3. 3. 3 Evaluation Procedures There will be five equally weighted 50 point exams. Please purchase form #2000. The lowest of the scores from the second, third, or fourth exam will be dropped during the calculation of the final grade. Exams absolutely must be taken on the Thursdays when scheduled except for compelling reasons (to be determined by your professor). The tests will consist of objective (multiple choice) items, derived from both the textbook and the lecture. There is simply too much material in the assigned readings to be covered during the time allocated for lecture. Consequently, students are expected to read all assignments before each lecture and are advised to read beyond the minimum assignment. This facilitates more productive, illustrative discussion in class. Responsibilities and Suggestions for Success Psychobiology, Biology, Physiology, Sensory Processes, Animal Cognition, or Environmental Awareness would provide students with a useful background for this course. Attendance is important. You are encouraged to attend class: Students who do not attend lecture during the first week will be dropped from the course. Thereafter, students missing more than eight hours of lecture may be dropped from the class. It is your responsibility to officially obtain a withdrawal from this course. Failure to do so may result in an F grade. Please attempt to arrive to class on time and plan to remain for the duration of the lecture to minimize disrupting others. Students should not engage in conversations unrelated to course materials during lectures. Students are encouraged to remain current in the readings in order to facilitate discussion in class. Prepared students are able to present informed questions that can clarify points of confusion for themselves and others. You should consider bringing your book to class and then to participate in class discussion. Failure to participate will be reflected in your performance on exams and in your final grade. Outside of class, students should attempt to work together on course materials, including studying for exams.
  4. 4. 4 Students must take exams when they are scheduled. A student missing an exam will receive zero points and this score will be treated as their low exam score, which is not entered into the consideration of the final grade. Students missing two exams or receiving a grade of D or lower on two exams are likely to be automatically dropped from the class. Students must arrive within fifteen minutes of the beginning of the exam, after which the exam is closed: You have up to 60 minutes to complete exams. No electronic devices may be used within the context of exams unless authorized by your professor, and then only for compelling reasons. Cheating on exams will be rewarded with a grade of F and subsequent disciplinary actions. Students with learning or other disabilities should speak to the instructor, who will place them in contact with the Disability Resource Center or other student services. Please deactivate all casual communications devices within the classroom. Grading Scale There is no "+-" grading. 200-180=A; 179-160=B; 159-140=C; 139-120=D; 119 and below=F. Tentative Course Schedule The term begins on June 21 and concludes on July 30. The final day of instruction is July 29. July 4 is a national holiday. We reserve the right to alter schedules as the course proceeds. June 21-24: Introduction to the Course & Your Textbook Perspectives of the Instructor Introduction to Sensation & Perception Ch. 1 pg. 1 Basic Neuroanatomy and Neurophysiology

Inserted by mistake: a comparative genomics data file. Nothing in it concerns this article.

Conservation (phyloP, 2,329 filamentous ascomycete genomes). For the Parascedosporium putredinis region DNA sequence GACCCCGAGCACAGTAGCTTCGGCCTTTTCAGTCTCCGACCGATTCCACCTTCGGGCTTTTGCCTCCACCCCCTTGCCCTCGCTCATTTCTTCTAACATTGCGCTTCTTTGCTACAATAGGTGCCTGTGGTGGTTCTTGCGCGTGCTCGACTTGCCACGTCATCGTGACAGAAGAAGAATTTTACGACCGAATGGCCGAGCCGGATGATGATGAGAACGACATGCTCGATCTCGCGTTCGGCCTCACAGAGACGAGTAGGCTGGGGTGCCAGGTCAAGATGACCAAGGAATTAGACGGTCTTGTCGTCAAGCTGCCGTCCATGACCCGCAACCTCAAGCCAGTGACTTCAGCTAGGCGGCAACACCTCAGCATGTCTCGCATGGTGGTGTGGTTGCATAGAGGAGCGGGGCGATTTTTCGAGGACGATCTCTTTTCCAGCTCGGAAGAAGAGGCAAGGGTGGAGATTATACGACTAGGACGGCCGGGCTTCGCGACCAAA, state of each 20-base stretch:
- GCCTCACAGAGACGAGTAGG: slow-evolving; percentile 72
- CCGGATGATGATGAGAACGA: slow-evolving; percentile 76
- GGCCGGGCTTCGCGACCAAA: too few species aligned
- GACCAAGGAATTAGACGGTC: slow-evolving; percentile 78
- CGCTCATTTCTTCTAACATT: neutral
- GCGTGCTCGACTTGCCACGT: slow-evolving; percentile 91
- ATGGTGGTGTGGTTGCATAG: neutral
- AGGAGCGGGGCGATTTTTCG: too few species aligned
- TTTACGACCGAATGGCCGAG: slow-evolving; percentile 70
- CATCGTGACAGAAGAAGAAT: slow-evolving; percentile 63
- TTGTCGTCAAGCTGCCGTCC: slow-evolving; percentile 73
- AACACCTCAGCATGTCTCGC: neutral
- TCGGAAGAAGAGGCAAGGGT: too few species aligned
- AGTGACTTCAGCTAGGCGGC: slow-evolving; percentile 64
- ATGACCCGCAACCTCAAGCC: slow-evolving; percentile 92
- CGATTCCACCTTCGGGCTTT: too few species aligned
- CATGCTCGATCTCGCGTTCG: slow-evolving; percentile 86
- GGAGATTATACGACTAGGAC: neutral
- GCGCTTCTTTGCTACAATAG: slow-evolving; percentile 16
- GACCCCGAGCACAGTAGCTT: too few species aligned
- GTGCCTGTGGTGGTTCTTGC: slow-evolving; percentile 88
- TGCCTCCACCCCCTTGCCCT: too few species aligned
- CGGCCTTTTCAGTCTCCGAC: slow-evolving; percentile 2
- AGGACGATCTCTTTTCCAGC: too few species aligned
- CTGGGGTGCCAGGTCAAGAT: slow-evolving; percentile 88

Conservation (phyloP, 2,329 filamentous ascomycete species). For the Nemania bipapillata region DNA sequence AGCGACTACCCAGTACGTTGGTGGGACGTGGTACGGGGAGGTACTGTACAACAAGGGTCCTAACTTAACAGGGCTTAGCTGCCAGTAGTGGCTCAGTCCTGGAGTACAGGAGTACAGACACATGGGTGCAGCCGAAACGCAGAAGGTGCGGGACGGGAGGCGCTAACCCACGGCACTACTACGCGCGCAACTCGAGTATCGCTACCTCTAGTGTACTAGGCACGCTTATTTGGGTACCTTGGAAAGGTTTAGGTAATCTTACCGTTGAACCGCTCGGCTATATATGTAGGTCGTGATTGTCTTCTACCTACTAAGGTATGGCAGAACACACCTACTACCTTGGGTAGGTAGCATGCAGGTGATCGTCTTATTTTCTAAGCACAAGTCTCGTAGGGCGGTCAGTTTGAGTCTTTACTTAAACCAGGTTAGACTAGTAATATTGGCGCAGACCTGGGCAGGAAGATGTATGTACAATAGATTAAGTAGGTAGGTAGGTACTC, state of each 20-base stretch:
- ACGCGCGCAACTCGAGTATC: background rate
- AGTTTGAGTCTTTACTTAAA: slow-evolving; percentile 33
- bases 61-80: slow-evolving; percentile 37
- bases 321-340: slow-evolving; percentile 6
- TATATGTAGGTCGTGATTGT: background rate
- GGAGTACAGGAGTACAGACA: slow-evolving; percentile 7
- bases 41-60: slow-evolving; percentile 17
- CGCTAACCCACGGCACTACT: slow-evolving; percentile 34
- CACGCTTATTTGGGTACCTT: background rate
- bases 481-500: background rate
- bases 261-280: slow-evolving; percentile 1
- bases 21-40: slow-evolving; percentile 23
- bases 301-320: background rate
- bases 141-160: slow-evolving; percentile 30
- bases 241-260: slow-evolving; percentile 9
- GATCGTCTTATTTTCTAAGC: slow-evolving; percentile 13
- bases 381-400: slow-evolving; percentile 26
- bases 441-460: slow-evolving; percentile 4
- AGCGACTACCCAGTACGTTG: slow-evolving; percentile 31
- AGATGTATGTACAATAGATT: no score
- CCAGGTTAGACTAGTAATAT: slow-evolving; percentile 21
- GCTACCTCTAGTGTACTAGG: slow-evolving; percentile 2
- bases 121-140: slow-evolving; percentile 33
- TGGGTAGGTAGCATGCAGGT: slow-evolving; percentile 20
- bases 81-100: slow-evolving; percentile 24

5. 5. 5 Basic Concepts in Evolutionary Biology Psychophysics Ch. 2 pg. 23 Introduction to Visual Perception June 28-July 1: Exam One The Visual System Ch. 3 pg. 46 Fundamental Visual Functions and Phenomena Ch. 4 pg. 89 Comparative Perceptual Processes How other animals perceive the world June 28-July 1: More vision Color Vision Ch. 5 pg. 116 Visual Pattern and Form Perception: Basic Processes of Perceptual Organization Ch. 6 pg. 142 July 5-8: Exam Two Higher Processes of Perceptual Organization Ch. 7 pg. 168 Perception of Movement Ch. 8 pg. 194 Perception of Space: Monocular and Binocular Vision Ch. 9 pg. 218
  6. 6. 6 July 12-15: More Damned Vision Constancy & Illusion Ch. 10 pg. 250 Perceptual Development Ch. 11 pg. 287 July 19-22: Exam Three The Auditory System Ch. 12 pg. 315 Fundamental Auditory Functions and Phenomena Ch. 13 pg. 347 Auditory Pattern Perception: Sound as Information Ch. 14 pg. 361 July 26-29: Exam Four The Orienting Sense Ch. 15 pg. 398 The Skin Senses Ch. 16 pg. 412 July 26-29: Other Sensory Modalities The Chemical Sense of Taste Ch. 17 pg. 449 The Chemical Sense of Smell Ch. 18 pg. 468 The Perception of Time: Protensity Ch. 19 pg. 491
  7. 7. 7 Comparative Psychophysical and Perceptual Studies Course retrospective and Review Exam Five July 30: End of Summer Session I We reserve the right to alter schedules as the course proceeds. www.myucdavis.edu